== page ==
Parental AuthorityI recently read an article on new parenting trends, and apparently exercising Parental Authority is something new. Who knew?

The article first mentioned some pretty stupid trends  (although they don’t acknowledge they’re stupid). Taking the cake: toddlers in high heels. Please. That’s not a “parenting trend”, that’s a “stupidity trend”. Or perhaps a “maybe I should call Children’s Services trend”. The article comes complete with a picture of Suri Cruise teetering in high heeled sandals. Well, she is 3, after all. (Reminds me of Miley Cyrus’ 9-year-old sister who has a line of children’s lingerie. Please. Someone really should call Children’s Services).

But one trend that caught my eye I thought was pretty smart. I’ve mentioned many times on this blog that I don’t have a TV. But when we go to hotels, I like watching a lot of the lifestyle shows, and I saw a few episodes of the Dog Whisperer by Cesar Millan. Basically, the guy trains dogs by showing the dogs that he is in charge, and then by understanding what their motivations and issues are. Once you’ve figured that out, everything else is a piece of cake.

On each show, he takes some dog that is completely out of control, and often violent, and shows how you can calm them down quite easily when you show the dog that you are the boss. It turns out that dogs often act violently to make up for a deficiency they sense in their master. If the master isn’t taking control of the situation, then it must mean that they want the dog to. So the dog tries hard to protect the master, to deal with all outside threats, and to be quite mean.

Apparently a lot of parents started watching this show and thought that it had implications for the way we parent. Maybe kids act up when they don’t feel that you are in control. The article says:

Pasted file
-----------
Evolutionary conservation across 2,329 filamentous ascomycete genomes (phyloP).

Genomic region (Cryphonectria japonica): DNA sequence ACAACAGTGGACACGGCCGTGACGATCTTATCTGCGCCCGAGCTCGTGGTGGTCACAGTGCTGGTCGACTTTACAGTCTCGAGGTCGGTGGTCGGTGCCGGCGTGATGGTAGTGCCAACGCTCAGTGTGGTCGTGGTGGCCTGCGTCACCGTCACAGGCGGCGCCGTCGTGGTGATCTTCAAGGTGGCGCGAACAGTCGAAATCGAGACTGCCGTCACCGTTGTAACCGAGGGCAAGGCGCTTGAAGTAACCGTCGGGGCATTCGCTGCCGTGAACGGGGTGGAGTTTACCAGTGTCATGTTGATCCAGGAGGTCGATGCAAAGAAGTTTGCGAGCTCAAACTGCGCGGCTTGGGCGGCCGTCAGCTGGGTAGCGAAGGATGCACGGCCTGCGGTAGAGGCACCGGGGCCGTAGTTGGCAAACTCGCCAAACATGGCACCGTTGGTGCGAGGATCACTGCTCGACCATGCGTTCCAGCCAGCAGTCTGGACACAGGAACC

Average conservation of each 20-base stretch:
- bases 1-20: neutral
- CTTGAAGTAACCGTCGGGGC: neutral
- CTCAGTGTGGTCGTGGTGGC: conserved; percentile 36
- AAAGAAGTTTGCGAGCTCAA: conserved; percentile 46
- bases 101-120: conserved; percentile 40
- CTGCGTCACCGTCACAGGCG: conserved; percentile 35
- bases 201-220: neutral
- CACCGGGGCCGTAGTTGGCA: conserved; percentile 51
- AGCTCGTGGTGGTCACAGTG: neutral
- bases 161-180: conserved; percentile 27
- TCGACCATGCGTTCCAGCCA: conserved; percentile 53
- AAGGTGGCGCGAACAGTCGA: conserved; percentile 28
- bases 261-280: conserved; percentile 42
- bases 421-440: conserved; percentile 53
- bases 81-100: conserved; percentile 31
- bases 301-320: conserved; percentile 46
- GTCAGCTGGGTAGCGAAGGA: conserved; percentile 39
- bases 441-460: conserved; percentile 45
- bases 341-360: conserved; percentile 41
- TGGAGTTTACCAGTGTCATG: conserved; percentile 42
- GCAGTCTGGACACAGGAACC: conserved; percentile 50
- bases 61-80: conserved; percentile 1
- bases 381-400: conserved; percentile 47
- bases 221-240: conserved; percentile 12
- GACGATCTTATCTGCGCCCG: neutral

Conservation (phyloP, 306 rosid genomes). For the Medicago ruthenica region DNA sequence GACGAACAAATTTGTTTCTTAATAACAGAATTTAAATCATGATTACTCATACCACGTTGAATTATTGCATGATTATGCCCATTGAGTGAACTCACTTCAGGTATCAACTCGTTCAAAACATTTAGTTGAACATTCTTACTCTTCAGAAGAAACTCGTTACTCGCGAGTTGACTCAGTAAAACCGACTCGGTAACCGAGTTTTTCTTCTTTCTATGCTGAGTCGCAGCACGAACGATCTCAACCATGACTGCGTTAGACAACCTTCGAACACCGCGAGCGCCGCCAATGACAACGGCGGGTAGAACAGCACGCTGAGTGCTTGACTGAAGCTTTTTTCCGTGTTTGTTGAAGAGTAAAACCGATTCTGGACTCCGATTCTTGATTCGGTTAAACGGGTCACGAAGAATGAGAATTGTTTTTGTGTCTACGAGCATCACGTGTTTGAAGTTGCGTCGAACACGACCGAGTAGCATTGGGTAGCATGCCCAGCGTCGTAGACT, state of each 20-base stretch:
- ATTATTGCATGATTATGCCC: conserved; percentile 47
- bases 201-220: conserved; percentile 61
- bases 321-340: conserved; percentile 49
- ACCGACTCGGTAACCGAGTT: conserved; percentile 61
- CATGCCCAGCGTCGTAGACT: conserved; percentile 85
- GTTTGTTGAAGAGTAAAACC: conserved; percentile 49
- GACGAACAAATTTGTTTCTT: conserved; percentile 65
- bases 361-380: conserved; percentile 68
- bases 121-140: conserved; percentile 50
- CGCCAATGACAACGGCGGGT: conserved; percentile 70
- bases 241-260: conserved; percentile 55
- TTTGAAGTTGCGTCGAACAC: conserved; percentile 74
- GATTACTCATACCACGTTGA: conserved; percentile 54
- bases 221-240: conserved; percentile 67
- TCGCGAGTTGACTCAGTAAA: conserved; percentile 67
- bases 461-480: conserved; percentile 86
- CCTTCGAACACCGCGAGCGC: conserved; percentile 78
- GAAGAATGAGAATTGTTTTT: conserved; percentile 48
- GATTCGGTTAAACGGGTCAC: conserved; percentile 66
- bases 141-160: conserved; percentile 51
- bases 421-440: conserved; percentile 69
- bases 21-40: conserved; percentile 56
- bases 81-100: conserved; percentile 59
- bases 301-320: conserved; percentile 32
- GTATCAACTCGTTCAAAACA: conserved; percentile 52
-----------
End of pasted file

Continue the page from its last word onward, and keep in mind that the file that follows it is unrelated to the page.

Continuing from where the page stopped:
Just like your Labrador retriever, kids are comforted by structure and knowing you’re in charge, Hicks says. And like Fido, they’re paying less attention to your words than to your attitude. “Ninety percent of what you communicate to your kids is nonverbal,” Hicks says.

So, when you’re telling them no or making a request, “keep your energy calm and assertive,” she says, using Millan’s watchwords, “never angry or threatening.” As Hicks explains in her parenting advice blog, children gain security and learn respect from your confidence, which translates into better behavior.

Parental Authority requires Parents Having Confidence  

I wish sometimes that I could just give parents a confidence pill, so that they would know that they have the power, authority, and God-given right to steer their children in the right direction. Children shouldn’t be allowed to choose most things for themselves, because they don’t have the wisdom or the life experience to make those decisions. Children shouldn’t be allowed to do whatever they want, because they don’t have the capacity to understand what is in their best interests.

When children feel as if you are not confident as a parent, it creates a void in their lives.

They start to feel scared. Who is going to teach me about life? Who is going to teach me how to behave? And so they start testing the limits by acting just like those out of control dogs–barking, snarling, attacking. They yell, they fight, they run around like a Tasmanian devil because inside they want someone to stop them. They want someone to tell them they are not in control, nor do they have to be.

Sometimes we’re in denial, and think our kids are great, and the problem is with everybody else. I know many parents who say their children behave fine at home, but as soon as they’re in school, they can’t handle things and get in trouble. Some of this honestly is from ADD; parents have learned how to steer the kids in positive directions and adjust, and the school hasn’t.

But in other cases it’s because at home there really isn’t any parental discipline or any parental boundaries.